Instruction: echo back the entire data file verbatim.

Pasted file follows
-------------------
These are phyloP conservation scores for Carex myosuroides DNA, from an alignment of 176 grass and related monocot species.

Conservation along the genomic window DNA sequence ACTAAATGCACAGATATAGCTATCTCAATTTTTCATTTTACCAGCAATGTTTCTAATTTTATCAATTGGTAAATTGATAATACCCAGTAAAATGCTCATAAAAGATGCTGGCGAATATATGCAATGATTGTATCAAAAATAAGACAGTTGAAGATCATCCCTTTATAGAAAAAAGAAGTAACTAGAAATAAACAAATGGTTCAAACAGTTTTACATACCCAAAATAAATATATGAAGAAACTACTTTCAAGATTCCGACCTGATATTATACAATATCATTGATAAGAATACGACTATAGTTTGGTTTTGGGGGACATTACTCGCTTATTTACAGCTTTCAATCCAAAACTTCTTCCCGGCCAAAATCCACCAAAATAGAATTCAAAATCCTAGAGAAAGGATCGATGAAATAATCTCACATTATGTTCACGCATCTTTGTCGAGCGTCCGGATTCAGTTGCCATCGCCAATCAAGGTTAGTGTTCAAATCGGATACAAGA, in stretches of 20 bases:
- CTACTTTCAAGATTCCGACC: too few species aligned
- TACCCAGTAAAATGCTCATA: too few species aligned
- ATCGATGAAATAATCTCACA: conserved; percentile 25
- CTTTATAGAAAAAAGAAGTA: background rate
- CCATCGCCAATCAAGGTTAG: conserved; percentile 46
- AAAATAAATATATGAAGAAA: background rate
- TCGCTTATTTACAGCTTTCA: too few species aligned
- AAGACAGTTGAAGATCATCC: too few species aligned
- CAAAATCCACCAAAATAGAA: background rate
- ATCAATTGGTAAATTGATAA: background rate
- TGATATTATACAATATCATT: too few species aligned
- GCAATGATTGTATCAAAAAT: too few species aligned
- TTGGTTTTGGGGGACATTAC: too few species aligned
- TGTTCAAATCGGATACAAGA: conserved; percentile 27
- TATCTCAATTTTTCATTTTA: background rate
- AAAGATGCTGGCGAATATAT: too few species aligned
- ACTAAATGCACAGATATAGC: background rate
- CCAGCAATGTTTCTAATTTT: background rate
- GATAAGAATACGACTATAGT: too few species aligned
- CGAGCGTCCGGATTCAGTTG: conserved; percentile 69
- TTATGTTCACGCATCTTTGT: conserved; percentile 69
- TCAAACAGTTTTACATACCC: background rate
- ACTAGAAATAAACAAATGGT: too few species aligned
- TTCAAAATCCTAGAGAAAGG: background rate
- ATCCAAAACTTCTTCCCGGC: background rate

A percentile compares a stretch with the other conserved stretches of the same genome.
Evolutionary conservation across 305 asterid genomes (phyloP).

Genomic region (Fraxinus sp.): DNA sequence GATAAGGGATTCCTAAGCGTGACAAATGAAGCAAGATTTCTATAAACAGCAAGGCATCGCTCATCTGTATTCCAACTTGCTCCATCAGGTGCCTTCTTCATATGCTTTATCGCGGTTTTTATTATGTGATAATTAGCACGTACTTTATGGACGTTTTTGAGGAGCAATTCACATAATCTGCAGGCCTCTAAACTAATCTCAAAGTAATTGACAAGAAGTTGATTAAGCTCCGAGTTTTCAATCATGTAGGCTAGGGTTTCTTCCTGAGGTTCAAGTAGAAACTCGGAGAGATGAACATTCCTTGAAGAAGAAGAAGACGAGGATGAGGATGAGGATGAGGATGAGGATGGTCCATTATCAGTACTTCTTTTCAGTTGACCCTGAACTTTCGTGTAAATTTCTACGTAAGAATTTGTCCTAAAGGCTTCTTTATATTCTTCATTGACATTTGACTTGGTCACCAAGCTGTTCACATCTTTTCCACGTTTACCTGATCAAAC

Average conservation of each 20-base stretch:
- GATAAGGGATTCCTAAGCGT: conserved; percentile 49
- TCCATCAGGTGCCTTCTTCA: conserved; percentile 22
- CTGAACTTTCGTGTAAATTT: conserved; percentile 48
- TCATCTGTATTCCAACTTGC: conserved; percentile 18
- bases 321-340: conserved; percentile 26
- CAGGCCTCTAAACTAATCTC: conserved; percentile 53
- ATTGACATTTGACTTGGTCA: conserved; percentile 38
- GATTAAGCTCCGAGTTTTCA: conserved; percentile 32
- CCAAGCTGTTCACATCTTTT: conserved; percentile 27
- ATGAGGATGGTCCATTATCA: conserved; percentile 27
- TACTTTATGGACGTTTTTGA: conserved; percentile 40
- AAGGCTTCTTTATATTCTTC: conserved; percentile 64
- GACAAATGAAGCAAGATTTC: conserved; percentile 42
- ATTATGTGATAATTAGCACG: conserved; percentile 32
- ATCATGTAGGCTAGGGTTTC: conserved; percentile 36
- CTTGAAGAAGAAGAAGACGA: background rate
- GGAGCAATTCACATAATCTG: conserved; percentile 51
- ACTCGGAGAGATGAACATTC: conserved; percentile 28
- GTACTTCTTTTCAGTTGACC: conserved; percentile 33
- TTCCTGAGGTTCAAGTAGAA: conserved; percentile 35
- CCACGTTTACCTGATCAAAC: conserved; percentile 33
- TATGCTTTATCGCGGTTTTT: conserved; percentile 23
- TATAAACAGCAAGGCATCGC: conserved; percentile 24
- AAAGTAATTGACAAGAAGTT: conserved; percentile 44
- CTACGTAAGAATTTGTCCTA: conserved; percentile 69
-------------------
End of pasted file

These are phyloP conservation scores for Carex myosuroides DNA, from an alignment of 176 grass and related monocot species.

Conservation along the genomic window DNA sequence ACTAAATGCACAGATATAGCTATCTCAATTTTTCATTTTACCAGCAATGTTTCTAATTTTATCAATTGGTAAATTGATAATACCCAGTAAAATGCTCATAAAAGATGCTGGCGAATATATGCAATGATTGTATCAAAAATAAGACAGTTGAAGATCATCCCTTTATAGAAAAAAGAAGTAACTAGAAATAAACAAATGGTTCAAACAGTTTTACATACCCAAAATAAATATATGAAGAAACTACTTTCAAGATTCCGACCTGATATTATACAATATCATTGATAAGAATACGACTATAGTTTGGTTTTGGGGGACATTACTCGCTTATTTACAGCTTTCAATCCAAAACTTCTTCCCGGCCAAAATCCACCAAAATAGAATTCAAAATCCTAGAGAAAGGATCGATGAAATAATCTCACATTATGTTCACGCATCTTTGTCGAGCGTCCGGATTCAGTTGCCATCGCCAATCAAGGTTAGTGTTCAAATCGGATACAAGA, in stretches of 20 bases:
- CTACTTTCAAGATTCCGACC: too few species aligned
- TACCCAGTAAAATGCTCATA: too few species aligned
- ATCGATGAAATAATCTCACA: conserved; percentile 25
- CTTTATAGAAAAAAGAAGTA: background rate
- CCATCGCCAATCAAGGTTAG: conserved; percentile 46
- AAAATAAATATATGAAGAAA: background rate
- TCGCTTATTTACAGCTTTCA: too few species aligned
- AAGACAGTTGAAGATCATCC: too few species aligned
- CAAAATCCACCAAAATAGAA: background rate
- ATCAATTGGTAAATTGATAA: background rate
- TGATATTATACAATATCATT: too few species aligned
- GCAATGATTGTATCAAAAAT: too few species aligned
- TTGGTTTTGGGGGACATTAC: too few species aligned
- TGTTCAAATCGGATACAAGA: conserved; percentile 27
- TATCTCAATTTTTCATTTTA: background rate
- AAAGATGCTGGCGAATATAT: too few species aligned
- ACTAAATGCACAGATATAGC: background rate
- CCAGCAATGTTTCTAATTTT: background rate
- GATAAGAATACGACTATAGT: too few species aligned
- CGAGCGTCCGGATTCAGTTG: conserved; percentile 69
- TTATGTTCACGCATCTTTGT: conserved; percentile 69
- TCAAACAGTTTTACATACCC: background rate
- ACTAGAAATAAACAAATGGT: too few species aligned
- TTCAAAATCCTAGAGAAAGG: background rate
- ATCCAAAACTTCTTCCCGGC: background rate

A percentile compares a stretch with the other conserved stretches of the same genome.
Evolutionary conservation across 305 asterid genomes (phyloP).

Genomic region (Fraxinus sp.): DNA sequence GATAAGGGATTCCTAAGCGTGACAAATGAAGCAAGATTTCTATAAACAGCAAGGCATCGCTCATCTGTATTCCAACTTGCTCCATCAGGTGCCTTCTTCATATGCTTTATCGCGGTTTTTATTATGTGATAATTAGCACGTACTTTATGGACGTTTTTGAGGAGCAATTCACATAATCTGCAGGCCTCTAAACTAATCTCAAAGTAATTGACAAGAAGTTGATTAAGCTCCGAGTTTTCAATCATGTAGGCTAGGGTTTCTTCCTGAGGTTCAAGTAGAAACTCGGAGAGATGAACATTCCTTGAAGAAGAAGAAGACGAGGATGAGGATGAGGATGAGGATGAGGATGGTCCATTATCAGTACTTCTTTTCAGTTGACCCTGAACTTTCGTGTAAATTTCTACGTAAGAATTTGTCCTAAAGGCTTCTTTATATTCTTCATTGACATTTGACTTGGTCACCAAGCTGTTCACATCTTTTCCACGTTTACCTGATCAAAC

Average conservation of each 20-base stretch:
- GATAAGGGATTCCTAAGCGT: conserved; percentile 49
- TCCATCAGGTGCCTTCTTCA: conserved; percentile 22
- CTGAACTTTCGTGTAAATTT: conserved; percentile 48
- TCATCTGTATTCCAACTTGC: conserved; percentile 18
- bases 321-340: conserved; percentile 26
- CAGGCCTCTAAACTAATCTC: conserved; percentile 53
- ATTGACATTTGACTTGGTCA: conserved; percentile 38
- GATTAAGCTCCGAGTTTTCA: conserved; percentile 32
- CCAAGCTGTTCACATCTTTT: conserved; percentile 27
- ATGAGGATGGTCCATTATCA: conserved; percentile 27
- TACTTTATGGACGTTTTTGA: conserved; percentile 40
- AAGGCTTCTTTATATTCTTC: conserved; percentile 64
- GACAAATGAAGCAAGATTTC: conserved; percentile 42
- ATTATGTGATAATTAGCACG: conserved; percentile 32
- ATCATGTAGGCTAGGGTTTC: conserved; percentile 36
- CTTGAAGAAGAAGAAGACGA: background rate
- GGAGCAATTCACATAATCTG: conserved; percentile 51
- ACTCGGAGAGATGAACATTC: conserved; percentile 28
- GTACTTCTTTTCAGTTGACC: conserved; percentile 33
- TTCCTGAGGTTCAAGTAGAA: conserved; percentile 35
- CCACGTTTACCTGATCAAAC: conserved; percentile 33
- TATGCTTTATCGCGGTTTTT: conserved; percentile 23
- TATAAACAGCAAGGCATCGC: conserved; percentile 24
- AAAGTAATTGACAAGAAGTT: conserved; percentile 44
- CTACGTAAGAATTTGTCCTA: conserved; percentile 69